Several parts of the country suffered power outage on Tuesday following a fault at Gitaru power generation station on River Tana.
In a statement on Tuesday, Kenya Power said the blackout that lasted from about 11.30 am to 3pm was caused by a mishap at the hydro station.
Gitaru power station is the biggest in terms of installed capacity and can serve a fifth of the country’s capacity from its 225 MW peak power generation.
The fault, the power company said, affected other sources of electricity resulting into a national blackout.
Traders suffer losses resulting from additional costs of using standby generators running on fuel.
The disruptions have also seen the service industry that relies on the mains electricity grind to a halt.
Aging infrastructure and reliance on hydro-generated supplies has been blamed for the situation.
Bill on compensation by Kenya Power
A bill seeking to have Kenya Power compensate consumers for financial losses and physical injuries due to outages lasting more than three hours a day is yet to be signed to law.
Energy Bill 2015, if signed into law, will compel the power utility to part with millions of shillings in claims paid out for lengthy disruptions.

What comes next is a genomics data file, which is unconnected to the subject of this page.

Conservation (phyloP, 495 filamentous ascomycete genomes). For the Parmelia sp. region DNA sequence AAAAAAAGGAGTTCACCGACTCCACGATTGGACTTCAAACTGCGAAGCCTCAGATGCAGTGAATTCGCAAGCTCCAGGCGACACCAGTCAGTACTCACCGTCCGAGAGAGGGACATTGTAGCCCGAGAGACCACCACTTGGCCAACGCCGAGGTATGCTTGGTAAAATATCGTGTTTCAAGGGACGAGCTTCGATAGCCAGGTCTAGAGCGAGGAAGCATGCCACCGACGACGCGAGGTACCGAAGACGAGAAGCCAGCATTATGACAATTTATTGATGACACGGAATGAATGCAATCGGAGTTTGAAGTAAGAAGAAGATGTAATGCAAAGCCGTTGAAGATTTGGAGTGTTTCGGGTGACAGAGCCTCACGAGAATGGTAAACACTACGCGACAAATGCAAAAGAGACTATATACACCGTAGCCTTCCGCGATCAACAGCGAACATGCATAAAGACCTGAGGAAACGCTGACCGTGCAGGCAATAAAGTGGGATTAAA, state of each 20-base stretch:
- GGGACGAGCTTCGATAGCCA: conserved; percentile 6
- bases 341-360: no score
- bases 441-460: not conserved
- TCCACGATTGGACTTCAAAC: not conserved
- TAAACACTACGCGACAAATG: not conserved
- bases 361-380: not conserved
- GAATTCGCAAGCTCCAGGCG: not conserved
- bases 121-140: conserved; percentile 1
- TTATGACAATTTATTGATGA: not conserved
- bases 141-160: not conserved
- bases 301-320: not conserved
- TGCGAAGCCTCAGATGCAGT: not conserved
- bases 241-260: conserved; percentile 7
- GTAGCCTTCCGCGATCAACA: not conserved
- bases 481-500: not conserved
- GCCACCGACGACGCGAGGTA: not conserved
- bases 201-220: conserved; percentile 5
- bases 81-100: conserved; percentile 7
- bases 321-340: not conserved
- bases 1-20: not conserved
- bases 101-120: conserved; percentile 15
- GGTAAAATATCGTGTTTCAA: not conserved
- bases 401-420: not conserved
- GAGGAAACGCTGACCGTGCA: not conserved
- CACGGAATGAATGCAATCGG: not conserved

This will cushion manufacturers, commercial building owners, warehouses, farmers and other small businesses from losses.
Kenya Power will be expected to include the compensation as a waiver on bills preceding the months on which disruptions occur.
The compensation will also be used to offset future electricity bills while customers who suffer physical injuries will be offered payment determined by a court.
“A licensee shall be liable to compensate a consumer due to power outages or surges… that exceed a cumulative three hours within a 24-hour period,” says the Bill that was unanimously passed by the National Assembly in April 2016.
The provisions were contained in an amendment to the Energy Bill, 2015 moved by Mvita MP Abduswamad Nassir.